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PYROLIGNEOUS ACID Usage And Synthesis
Crude, yellow to red liquid. A mixture of materials from wood distillation. Crude product contains methanol, acetic acid, acetone, furfural, and various tars and related products Miscible with water and alcohol.
Pyroligneous acid is a smoke-flavoring solution. It is also referred to as liquid smoke, char-smoke flavor, wood vinegar and pyroligneous acid extract. Pyroligneous acid has a distinctive odor, an acrid smoky smell. For a detailed description of this flavoring solution, refer to Burdock (1997).
Largely for smoking meats.
A yellow to red liquid containing methyl alcohol acetic acid, acetone and other materials. Flash point below 141°F. Less dense than water. Vapors heavier than air.
Air & Water Reactions
Highly flammable. Slightly soluble in water.
PYROLIGNEOUS ACID is a carboxylic acid. Carboxylic acids donate hydrogen ions if a base is present to accept them. They react in this way with all bases, both organic (for example, the amines) and inorganic. Their reactions with bases, called "neutralizations", are accompanied by the evolution of substantial amounts of heat. Neutralization between an acid and a base produces water plus a salt. Carboxylic acids with six or fewer carbon atoms are freely or moderately soluble in water; those with more than six carbons are slightly soluble in water. Soluble carboxylic acid dissociate to an extent in water to yield hydrogen ions. The pH of solutions of carboxylic acids is therefore less than 7.0. Many insoluble carboxylic acids react rapidly with aqueous solutions containing a chemical base and dissolve as the neutralization generates a soluble salt. Carboxylic acids in aqueous solution and liquid or molten carboxylic acids can react with active metals to form gaseous hydrogen and a metal salt. Such reactions occur in principle for solid carboxylic acids as well, but are slow if the solid acid remains dry. Even "insoluble" carboxylic acids may absorb enough water from the air and dissolve sufficiently in PYROLIGNEOUS ACID to corrode or dissolve iron, steel, and aluminum parts and containers. Carboxylic acids, like other acids, react with cyanide salts to generate gaseous hydrogen cyanide. The reaction is slower for dry, solid carboxylic acids. Insoluble carboxylic acids react with solutions of cyanides to cause the release of gaseous hydrogen cyanide. Flammable and/or toxic gases and heat are generated by the reaction of carboxylic acids with diazo compounds, dithiocarbamates, isocyanates, mercaptans, nitrides, and sulfides. Carboxylic acids, especially in aqueous solution, also react with sulfites, nitrites, thiosulfates (to give H2S and SO3), dithionites (SO2), to generate flammable and/or toxic gases and heat. Their reaction with carbonates and bicarbonates generates a harmless gas (carbon dioxide) but still heat. Like other organic compounds, carboxylic acids can be oxidized by strong oxidizing agents and reduced by strong reducing agents. These reactions generate heat. A wide variety of products is possible. Like other acids, carboxylic acids may initiate polymerization reactions; like other acids, they often catalyze (increase the rate of) chemical reactions.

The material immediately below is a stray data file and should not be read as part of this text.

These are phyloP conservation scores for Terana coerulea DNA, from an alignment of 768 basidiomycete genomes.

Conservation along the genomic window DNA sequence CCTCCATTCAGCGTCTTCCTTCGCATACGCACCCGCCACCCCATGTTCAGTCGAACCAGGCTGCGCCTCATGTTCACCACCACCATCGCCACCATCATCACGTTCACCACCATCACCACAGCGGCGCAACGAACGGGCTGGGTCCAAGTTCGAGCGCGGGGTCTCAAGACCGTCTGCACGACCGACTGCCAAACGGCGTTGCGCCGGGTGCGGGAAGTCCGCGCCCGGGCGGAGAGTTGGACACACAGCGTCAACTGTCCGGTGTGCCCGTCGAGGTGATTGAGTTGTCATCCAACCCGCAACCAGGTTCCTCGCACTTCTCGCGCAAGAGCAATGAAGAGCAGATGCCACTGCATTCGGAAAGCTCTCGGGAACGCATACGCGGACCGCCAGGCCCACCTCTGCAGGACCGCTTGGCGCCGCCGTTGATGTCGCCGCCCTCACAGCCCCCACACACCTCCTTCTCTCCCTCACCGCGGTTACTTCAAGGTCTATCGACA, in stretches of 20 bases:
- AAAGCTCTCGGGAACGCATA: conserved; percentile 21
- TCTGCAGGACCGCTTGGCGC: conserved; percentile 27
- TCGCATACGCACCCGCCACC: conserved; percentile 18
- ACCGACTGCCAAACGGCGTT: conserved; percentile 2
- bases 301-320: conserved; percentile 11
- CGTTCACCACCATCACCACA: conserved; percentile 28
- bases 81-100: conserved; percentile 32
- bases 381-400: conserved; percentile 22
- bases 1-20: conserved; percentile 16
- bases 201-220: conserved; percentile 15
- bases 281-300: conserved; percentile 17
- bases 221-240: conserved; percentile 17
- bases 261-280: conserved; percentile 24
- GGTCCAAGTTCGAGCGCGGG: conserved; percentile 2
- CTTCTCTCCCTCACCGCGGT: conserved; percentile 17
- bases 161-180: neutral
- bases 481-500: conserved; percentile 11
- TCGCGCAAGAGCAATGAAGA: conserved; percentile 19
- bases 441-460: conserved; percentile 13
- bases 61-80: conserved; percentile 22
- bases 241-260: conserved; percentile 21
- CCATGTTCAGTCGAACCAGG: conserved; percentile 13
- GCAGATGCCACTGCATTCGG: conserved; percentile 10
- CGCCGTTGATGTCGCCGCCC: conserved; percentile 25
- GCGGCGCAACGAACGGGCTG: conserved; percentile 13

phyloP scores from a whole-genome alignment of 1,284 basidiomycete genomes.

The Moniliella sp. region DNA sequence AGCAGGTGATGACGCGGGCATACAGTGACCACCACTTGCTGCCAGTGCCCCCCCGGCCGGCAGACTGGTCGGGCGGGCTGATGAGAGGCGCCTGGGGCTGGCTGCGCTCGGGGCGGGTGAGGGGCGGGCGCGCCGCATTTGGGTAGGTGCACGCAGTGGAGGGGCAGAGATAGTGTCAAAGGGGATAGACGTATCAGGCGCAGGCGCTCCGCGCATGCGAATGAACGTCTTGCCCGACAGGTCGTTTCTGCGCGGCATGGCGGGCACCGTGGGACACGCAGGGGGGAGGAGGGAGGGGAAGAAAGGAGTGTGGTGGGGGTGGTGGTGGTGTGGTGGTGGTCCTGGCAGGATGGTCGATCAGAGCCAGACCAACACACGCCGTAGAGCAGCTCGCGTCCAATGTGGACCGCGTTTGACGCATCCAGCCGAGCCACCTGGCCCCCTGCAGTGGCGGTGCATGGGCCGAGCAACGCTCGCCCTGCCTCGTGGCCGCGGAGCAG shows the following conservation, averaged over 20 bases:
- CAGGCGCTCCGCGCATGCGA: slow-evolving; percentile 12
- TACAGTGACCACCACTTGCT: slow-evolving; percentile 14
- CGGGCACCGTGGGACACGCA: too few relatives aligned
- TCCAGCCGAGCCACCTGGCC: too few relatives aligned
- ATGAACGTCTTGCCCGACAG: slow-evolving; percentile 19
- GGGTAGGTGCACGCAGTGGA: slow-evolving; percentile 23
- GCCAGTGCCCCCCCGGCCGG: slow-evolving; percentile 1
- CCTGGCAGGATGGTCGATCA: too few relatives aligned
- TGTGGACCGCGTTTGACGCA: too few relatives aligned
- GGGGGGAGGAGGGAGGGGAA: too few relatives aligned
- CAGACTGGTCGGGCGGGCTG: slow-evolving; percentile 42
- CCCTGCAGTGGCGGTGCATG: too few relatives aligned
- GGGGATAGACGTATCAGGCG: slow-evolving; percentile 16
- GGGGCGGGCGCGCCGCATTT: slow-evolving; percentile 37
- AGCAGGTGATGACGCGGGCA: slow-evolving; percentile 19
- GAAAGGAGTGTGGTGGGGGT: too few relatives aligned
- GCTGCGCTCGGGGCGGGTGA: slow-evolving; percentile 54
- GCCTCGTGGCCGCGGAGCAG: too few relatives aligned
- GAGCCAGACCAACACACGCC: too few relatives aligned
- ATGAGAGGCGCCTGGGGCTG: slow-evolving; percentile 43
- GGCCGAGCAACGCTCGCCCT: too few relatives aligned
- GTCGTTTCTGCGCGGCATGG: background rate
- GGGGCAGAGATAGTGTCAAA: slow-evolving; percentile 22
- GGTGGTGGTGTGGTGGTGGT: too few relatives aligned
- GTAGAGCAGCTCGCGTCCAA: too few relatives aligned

Inhalation or contact with material may irritate or burn skin and eyes. Fire may produce irritating, corrosive and/or toxic gases. Vapors may cause dizziness or suffocation. Runoff from fire control or dilution water may cause pollution.
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- 2,4-PENTANEDIONE, SILVER DERIVATIVE
- Ethyl isocyanoacetate
- TERT-BUTYL ISOCYANIDE
- COBALT ETHYLENE DIAMINE CHLORIDE
- METHYL ISOCYANOACETATE
- Aluminum acetylacetonate
- Cupric acetylacetonate
- Ferric acetylacetonate
- 1,1,3,3-TETRAMETHYLBUTYL ISOCYANIDE
- COBALT(II) ACETYLACETONATE
- Benzyl isocyanide
- Tosylmethyl isocyanide